Author: Katz S Publisher: Oxford American Cardiology Library, 2013 ISBN: 978-0-19-991708-2, Price: £22.99 This is a concise handbook on all aspects of heart failure diagnosis and management which any healthcare professional is likely to need. It will easily fit into your work bag and be available for when those inevitable questions arise, based on up-to-date clinical guidelines from the American Heart Association, American College of Cardiology, Heart Failure Society of America, Canadian Cardiovascular Society and the European Society of Cardiology. However, what Stuart Katz does so effectively is to flesh out the latest evidence in a narrat

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In brief

June 2014 Br J Cardiol 2014;21:58

In brief

BJCardio Staff

Abstract

NICE draft guidance on acute heart failure published The draft acute heart failure clinical guideline from the National Institute of Health and Care Excellence (NICE) is now out for consultation with stakeholders. Guideline recommendations, available on http://www.nice.org.uk, include advice that people with suspected acute heart failure should be seen by a specialist team with a heart failure service at hospital. Currently practice is not standardised across hospitals and many patients are not treated by a dedicated service. …and also on ICDs and CRT   Draft technology appraisal guidance on the most clinically and cost-effective impla

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February 2013 Online First

British Society of Heart Failure Young Investigators’ Award

Abstract

Multipolar left ventricular pacing to optimise acute haemodynamic response to cardiac resynchronisation therapy SY Ahsan (presenting author), B Sabberwal, C Hayward, P Lambiase, M Thomas, GG Babu, S Aggarwal, MD Lowe, AWC Chow The Heart Hospital, Institute of Cardiovascular Science, University College Hospitals NHS Foundation Trust, London Purpose: Cardiac resynchronisation therapy (CRT) reduces morbidity and mortality in a sub-group of patients with heart failure, though up to 30% of patients have no benefit. CRT patients are heterogeneous and an individualised approach to CRT may be needed to increase response rate. We evaluated the impact

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August 2012 Br J Cardiol 2012;19:107–10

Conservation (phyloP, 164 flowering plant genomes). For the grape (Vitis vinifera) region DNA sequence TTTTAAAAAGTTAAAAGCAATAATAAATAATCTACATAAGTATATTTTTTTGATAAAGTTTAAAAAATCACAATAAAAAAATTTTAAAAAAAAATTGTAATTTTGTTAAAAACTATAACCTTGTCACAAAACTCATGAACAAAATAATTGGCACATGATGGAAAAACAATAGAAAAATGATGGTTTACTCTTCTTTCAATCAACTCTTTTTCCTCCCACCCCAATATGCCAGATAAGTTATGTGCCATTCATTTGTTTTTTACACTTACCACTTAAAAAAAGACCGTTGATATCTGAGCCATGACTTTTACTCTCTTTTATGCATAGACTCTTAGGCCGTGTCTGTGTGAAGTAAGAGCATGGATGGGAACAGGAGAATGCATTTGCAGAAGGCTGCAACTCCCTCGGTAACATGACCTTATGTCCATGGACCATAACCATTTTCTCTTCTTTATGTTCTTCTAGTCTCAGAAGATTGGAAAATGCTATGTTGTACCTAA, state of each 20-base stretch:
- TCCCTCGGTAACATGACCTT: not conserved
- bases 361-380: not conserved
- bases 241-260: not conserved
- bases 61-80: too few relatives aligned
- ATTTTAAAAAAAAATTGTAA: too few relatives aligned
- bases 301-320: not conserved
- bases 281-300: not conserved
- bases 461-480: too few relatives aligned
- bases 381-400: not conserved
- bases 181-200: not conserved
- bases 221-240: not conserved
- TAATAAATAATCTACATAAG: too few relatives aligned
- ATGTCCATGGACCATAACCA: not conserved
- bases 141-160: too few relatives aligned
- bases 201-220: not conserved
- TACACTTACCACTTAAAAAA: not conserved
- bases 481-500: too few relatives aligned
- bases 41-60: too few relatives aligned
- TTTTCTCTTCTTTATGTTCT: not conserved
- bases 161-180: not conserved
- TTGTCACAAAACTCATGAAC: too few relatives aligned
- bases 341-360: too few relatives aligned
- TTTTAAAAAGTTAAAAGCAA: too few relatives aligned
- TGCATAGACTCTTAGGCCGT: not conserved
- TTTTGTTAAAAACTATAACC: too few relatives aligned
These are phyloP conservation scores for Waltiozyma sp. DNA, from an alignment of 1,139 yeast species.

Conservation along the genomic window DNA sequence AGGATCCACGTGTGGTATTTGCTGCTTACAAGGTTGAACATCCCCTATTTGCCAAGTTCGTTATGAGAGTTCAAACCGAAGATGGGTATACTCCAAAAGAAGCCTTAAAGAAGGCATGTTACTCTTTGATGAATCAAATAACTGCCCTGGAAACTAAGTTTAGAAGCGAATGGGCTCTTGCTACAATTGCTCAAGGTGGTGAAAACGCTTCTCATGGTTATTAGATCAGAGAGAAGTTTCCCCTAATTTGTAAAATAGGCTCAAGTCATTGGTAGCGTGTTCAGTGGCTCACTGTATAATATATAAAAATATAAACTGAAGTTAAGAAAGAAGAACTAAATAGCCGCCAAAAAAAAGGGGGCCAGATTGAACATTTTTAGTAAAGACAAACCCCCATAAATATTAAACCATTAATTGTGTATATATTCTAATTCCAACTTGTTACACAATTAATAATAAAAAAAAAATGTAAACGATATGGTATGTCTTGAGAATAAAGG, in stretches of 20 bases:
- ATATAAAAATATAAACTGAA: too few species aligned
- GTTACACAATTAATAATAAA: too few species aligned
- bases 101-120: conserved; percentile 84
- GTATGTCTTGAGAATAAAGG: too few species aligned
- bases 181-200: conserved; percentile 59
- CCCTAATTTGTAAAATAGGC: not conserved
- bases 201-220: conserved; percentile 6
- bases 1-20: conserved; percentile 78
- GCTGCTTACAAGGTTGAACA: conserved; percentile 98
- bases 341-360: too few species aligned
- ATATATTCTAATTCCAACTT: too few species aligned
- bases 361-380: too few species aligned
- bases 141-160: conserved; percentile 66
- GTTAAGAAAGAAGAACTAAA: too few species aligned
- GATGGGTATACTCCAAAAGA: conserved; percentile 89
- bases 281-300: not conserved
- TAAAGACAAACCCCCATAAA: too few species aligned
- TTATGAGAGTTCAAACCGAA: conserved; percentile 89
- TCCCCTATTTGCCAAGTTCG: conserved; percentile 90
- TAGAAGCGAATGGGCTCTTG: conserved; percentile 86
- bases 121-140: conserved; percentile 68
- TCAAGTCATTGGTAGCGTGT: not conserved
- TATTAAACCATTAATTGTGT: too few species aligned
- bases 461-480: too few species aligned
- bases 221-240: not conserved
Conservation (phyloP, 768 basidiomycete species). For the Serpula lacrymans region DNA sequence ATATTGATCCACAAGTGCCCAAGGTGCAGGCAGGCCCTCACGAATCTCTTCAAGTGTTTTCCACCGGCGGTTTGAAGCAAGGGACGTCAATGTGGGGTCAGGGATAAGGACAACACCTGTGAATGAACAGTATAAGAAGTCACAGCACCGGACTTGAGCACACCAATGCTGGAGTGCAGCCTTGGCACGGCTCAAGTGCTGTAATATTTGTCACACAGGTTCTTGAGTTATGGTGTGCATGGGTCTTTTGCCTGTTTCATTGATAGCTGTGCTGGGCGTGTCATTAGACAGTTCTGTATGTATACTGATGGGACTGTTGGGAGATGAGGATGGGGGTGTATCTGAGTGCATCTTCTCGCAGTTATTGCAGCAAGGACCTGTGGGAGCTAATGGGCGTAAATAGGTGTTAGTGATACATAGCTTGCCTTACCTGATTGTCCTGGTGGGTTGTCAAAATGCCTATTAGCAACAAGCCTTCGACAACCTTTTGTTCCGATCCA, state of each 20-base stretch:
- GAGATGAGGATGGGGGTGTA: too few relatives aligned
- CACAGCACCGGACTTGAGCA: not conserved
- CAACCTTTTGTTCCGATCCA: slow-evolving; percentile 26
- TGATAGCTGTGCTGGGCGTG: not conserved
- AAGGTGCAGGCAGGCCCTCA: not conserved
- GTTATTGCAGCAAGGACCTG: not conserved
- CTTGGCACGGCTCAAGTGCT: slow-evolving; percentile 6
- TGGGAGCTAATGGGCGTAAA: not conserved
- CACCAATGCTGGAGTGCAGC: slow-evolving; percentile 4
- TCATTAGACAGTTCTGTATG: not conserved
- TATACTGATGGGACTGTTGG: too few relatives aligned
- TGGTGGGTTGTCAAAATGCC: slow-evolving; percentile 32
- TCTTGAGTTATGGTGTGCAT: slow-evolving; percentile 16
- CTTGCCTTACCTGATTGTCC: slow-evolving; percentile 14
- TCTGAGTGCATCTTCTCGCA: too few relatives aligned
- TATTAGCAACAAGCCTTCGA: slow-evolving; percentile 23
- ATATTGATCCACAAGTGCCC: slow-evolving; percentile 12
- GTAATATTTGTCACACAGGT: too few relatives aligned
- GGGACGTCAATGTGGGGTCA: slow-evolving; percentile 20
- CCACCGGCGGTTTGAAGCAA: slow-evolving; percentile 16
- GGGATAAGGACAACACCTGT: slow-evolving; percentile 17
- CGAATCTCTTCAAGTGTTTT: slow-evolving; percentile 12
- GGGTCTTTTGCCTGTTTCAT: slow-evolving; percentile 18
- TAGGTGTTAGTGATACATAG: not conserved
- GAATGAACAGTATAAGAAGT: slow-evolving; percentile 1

New ESC Guidelines on heart failure and CVD prevention

News from the world of cardiology

Abstract

Heart failure The recommendations on devices, drugs and diagnosis in heart failure were developed by the ESC in collaboration with a heart failure association of the ESC. There have been several major updates since the previous guidance published in 2008.  The new updates include: In devices, left ventricular assist devices (LVADs) have been hailed as a step change in the management of heart failure. LVADs are more reliable and lead to fewer complications than in 2008. Until now, LVADs have been used as a temporary measure in patients awaiting a heart transplant. Professor John McMurray (Glasgow, UK), chairperson of the ESC Clinical Practice

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News from the American Heart Association Scientific Sessions 2010

February 2011 Br J Cardiol 2011;18:11-3

News from the American Heart Association Scientific Sessions 2010

Abstract

Highlights of the American Heart Association 2010 meeting held in November 2010, in Chicago, USA, included a breakthrough for the treatment of resistant hypertension, and another oral anticoagulant that could be used instead of warfarin in atrial fibrillation patients, without the need for monitoring. RAFT: CRT reduces deaths and hospitalisations in mild heart failure Adding cardiac-resynchronisation therapy (CRT) to implantable cardioverter defibrillator (ICD) and medication, led to a reduction in deaths and heart failure hospitalistions among patients with mild-to-moderate symptoms of heart failure in the RAFT (Resynchronisation-Defibrilla

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March 2004 Br J Cardiol (Acute Interv Cardiol) 2004;11:AIC 17–AIC 23

Advanced pacing techniques in congestive heart failure

John R Paisey, John M Morgan

Abstract